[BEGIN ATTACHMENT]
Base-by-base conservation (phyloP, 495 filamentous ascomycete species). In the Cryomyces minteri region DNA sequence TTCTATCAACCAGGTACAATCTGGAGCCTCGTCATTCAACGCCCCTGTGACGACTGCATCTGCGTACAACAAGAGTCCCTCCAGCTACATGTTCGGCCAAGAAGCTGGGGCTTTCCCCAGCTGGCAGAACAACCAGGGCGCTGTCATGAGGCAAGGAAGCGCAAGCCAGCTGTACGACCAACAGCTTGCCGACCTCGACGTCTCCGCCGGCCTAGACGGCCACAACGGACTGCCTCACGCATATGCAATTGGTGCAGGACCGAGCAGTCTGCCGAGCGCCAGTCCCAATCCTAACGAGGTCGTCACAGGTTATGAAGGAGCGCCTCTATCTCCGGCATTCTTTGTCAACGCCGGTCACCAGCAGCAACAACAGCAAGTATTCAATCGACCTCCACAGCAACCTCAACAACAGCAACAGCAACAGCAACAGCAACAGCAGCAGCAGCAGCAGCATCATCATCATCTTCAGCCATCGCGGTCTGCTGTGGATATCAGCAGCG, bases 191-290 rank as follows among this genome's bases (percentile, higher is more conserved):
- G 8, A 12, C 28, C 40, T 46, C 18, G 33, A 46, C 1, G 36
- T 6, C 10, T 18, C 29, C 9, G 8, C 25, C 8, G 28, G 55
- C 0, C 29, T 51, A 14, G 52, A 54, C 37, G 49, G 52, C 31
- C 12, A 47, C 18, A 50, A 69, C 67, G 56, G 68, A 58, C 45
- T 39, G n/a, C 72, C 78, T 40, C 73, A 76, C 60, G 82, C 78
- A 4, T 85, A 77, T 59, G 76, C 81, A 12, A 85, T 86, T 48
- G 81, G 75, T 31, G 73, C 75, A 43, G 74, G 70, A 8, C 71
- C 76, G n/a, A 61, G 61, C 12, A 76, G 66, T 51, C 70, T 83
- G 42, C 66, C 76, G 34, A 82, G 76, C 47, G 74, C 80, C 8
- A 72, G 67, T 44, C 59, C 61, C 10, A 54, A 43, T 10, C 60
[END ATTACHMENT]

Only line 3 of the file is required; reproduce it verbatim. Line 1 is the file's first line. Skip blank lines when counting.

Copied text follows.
- T 6, C 10, T 18, C 29, C 9, G 8, C 25, C 8, G 28, G 55